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Neighbors: Friends or Foes?

Wednesday, September 20, 2017  
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By Christina Mimms, SAIS

So, let's make the most of this beautiful day.
Since we're together we might as well say:
Would you be mine?
Could you be mine?
Won't you be my neighbor?

By Fred M. Rogers


For school properties situated on open campuses, neighbors surrounding the school can be great friends and supporters but sometimes, unfortunately, they might prove to be the school’s harshest critics. The school head must protect interests on campus while also preserving positive relations with nearby residents or businesses.

When The Howard School in Atlanta opened its doors on a new campus in the city’s west side, many of the “neighbors” were vacant lots or industrial-type facilities. In the last five years, however, new businesses have moved into the area, bringing traffic concerns with them. “It’s literally grown up around us,” said Scott Hamilton, assistant head of school. “This area has just exploded.”

With only one egress from the campus, traffic has worsened in the past few years, especially during dropoff and pickup times. The school is not able to operate a staggered schedule because students come from 60 zip codes around Atlanta, and many families participate in mixed-age carpools.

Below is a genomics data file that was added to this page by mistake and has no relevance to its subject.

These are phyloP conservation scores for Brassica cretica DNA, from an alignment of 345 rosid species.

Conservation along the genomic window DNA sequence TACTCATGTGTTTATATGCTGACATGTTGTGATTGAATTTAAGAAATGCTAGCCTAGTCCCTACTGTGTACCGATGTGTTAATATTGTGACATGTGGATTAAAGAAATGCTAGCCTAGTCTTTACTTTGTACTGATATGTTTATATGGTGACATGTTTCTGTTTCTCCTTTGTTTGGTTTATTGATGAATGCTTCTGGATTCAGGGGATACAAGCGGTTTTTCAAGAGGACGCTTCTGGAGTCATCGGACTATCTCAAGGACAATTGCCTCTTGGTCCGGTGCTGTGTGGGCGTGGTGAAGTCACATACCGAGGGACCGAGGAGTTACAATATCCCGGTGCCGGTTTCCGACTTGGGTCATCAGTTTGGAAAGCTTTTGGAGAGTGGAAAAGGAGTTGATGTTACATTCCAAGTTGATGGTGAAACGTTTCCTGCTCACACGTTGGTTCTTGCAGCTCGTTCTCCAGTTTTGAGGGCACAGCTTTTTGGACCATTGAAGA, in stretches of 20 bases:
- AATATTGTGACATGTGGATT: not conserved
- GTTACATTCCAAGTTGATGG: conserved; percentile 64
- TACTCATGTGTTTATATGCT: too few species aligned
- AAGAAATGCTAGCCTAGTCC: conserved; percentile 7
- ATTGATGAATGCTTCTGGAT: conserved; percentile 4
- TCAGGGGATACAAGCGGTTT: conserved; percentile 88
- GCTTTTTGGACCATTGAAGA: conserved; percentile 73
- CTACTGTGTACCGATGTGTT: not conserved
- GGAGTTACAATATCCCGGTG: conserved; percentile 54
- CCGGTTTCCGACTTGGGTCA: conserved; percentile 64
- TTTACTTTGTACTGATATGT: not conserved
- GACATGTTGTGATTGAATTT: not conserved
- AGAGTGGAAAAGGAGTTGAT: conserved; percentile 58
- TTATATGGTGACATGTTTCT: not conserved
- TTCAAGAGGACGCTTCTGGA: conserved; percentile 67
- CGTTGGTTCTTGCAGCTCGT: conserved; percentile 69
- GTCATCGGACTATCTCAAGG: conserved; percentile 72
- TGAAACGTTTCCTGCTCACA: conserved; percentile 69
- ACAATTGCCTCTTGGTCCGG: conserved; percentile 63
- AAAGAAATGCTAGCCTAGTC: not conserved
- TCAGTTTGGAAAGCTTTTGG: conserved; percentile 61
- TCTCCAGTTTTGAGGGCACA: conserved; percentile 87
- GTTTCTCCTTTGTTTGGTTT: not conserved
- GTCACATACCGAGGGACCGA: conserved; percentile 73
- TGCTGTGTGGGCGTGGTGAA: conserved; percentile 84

Parking also is limited on campus. On special event days, faculty and staff must park in a nearby open field and trek a bit to the buildings. Sometimes even that sacrifice does not provide enough spaces for guests to park, causing the school to find other accommodattions. A graduation dinner for seniors, for example, must be held off campus.

Hamilton and colleagues hope to see some relief in the near future. The school plans to build a new high school building and add another egress that will spread out the flow of vehicles as well as increase parking spaces.

 One of the school’s neighbors, a new apartment complex, has been very cordial, inviting the faculty to dine in their clubhouse at the start of the school year and even going so far as to build a turn lane onto a nearby busy street to ease some of the traffic flow. In addition, the apartment clubhouse operates a coffee shop (open to the public) that has proven to be popular with school parents.

In the vein of being neighborly, Howard School representatives have communicated construction plans with area businesses and the apartment community, and will continue to do so as the work unfolds. Neighbors also know they can call the school with any questions.

In addition to communicating with neighbors regarding issues that may impact them, Hamilton recommended that school heads join the neighborhood association (if one exists) and attend meetings regularly. The school also should designate a person on staff to handle calls from neighbors. At Howard, the CFO gets that job, though Hamilton said complaints are infrequent.

A school might also offer its space for neighborhood meetings or other programs, free of charge. On a few occasions, Howard School has allowed local film production companies to use its parking lot in the evenings and on weekends.